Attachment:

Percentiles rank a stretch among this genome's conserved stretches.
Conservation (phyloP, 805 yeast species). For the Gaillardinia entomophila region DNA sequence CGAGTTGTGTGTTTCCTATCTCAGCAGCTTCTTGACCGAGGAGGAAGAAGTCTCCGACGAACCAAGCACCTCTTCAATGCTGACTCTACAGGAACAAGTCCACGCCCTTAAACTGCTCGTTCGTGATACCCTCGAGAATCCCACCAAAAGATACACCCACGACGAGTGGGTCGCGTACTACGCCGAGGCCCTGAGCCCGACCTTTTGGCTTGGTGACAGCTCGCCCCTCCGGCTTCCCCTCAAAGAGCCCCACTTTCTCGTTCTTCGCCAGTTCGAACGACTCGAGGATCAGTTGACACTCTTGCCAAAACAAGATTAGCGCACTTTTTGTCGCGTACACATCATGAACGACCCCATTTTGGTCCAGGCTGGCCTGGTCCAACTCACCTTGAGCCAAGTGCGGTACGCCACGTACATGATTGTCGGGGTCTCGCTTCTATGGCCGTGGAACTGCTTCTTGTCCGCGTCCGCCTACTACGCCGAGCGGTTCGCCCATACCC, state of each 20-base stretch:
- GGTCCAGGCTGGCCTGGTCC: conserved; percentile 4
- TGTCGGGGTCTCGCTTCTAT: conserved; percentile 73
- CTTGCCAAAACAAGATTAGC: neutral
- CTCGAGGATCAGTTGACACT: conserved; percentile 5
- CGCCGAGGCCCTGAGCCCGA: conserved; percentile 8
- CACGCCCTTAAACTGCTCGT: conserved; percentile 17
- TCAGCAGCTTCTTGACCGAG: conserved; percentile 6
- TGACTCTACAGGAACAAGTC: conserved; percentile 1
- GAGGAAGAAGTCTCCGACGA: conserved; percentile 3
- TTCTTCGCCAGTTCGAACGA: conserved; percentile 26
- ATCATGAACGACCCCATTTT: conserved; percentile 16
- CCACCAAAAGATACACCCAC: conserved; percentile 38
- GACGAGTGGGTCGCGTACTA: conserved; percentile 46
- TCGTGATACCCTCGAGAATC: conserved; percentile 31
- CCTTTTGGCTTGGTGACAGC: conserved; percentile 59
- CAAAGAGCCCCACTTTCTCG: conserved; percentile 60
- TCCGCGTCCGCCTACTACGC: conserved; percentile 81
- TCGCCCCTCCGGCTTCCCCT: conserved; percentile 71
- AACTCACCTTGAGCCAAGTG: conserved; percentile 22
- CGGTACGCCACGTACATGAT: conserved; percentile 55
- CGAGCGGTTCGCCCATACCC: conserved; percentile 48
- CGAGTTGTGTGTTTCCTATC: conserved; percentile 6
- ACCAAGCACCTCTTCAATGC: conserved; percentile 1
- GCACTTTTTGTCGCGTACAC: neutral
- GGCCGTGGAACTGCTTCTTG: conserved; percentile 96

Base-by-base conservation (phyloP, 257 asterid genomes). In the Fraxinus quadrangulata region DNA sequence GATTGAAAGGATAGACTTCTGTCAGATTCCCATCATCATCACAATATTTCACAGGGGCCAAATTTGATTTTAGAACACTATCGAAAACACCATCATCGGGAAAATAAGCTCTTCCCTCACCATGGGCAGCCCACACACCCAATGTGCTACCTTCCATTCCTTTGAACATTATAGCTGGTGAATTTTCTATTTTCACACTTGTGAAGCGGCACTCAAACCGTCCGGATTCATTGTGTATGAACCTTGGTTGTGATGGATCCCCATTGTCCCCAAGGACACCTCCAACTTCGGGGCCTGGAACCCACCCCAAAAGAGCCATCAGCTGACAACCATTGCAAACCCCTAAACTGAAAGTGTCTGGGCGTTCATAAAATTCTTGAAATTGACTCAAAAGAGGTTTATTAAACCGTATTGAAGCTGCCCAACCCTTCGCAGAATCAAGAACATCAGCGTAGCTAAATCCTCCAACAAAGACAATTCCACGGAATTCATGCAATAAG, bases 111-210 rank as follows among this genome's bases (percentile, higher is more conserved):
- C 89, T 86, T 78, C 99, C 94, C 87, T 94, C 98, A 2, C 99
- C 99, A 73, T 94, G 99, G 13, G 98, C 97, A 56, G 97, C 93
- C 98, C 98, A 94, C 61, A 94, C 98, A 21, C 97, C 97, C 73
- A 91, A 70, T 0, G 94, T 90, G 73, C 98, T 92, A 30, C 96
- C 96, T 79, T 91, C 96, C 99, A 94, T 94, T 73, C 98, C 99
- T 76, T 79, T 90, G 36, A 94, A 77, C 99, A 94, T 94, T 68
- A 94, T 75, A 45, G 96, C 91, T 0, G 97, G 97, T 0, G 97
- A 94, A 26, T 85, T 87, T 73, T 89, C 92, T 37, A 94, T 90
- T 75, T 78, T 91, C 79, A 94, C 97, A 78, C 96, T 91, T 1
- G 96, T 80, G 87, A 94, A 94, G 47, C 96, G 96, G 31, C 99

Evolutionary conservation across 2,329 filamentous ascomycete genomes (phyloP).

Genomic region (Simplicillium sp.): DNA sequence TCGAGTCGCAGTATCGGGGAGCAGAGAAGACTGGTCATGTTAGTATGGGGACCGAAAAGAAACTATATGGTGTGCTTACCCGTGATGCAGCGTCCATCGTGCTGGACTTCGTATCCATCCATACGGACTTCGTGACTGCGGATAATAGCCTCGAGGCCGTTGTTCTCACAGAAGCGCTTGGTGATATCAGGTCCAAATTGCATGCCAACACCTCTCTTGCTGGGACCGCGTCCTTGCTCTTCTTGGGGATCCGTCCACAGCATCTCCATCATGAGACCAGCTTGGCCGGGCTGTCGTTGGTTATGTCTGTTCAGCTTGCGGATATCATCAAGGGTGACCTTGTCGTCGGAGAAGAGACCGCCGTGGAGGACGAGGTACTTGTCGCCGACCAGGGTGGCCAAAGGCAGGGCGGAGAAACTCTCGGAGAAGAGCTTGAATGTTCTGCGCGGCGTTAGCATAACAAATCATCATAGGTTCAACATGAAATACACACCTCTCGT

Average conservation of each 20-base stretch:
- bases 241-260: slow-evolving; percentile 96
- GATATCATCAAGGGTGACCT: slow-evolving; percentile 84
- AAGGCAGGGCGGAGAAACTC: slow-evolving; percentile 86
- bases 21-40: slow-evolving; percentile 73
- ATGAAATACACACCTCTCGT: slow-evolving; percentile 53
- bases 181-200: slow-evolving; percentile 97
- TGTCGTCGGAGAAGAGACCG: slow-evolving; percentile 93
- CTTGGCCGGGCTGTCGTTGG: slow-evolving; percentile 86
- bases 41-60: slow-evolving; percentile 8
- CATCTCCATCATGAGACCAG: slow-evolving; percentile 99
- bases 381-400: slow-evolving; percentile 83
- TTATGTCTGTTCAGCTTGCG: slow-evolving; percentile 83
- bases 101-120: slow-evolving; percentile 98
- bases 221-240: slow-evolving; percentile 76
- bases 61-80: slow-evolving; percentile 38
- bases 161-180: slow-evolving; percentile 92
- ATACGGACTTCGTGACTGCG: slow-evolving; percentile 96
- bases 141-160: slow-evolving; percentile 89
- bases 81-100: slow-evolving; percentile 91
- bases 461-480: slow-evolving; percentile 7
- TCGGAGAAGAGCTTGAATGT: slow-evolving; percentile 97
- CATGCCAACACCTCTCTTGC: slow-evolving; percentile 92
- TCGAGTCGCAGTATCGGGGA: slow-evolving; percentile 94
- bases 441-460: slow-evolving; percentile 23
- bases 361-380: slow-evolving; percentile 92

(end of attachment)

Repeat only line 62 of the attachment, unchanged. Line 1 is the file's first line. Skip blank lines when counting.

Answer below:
- TCGGAGAAGAGCTTGAATGT: slow-evolving; percentile 97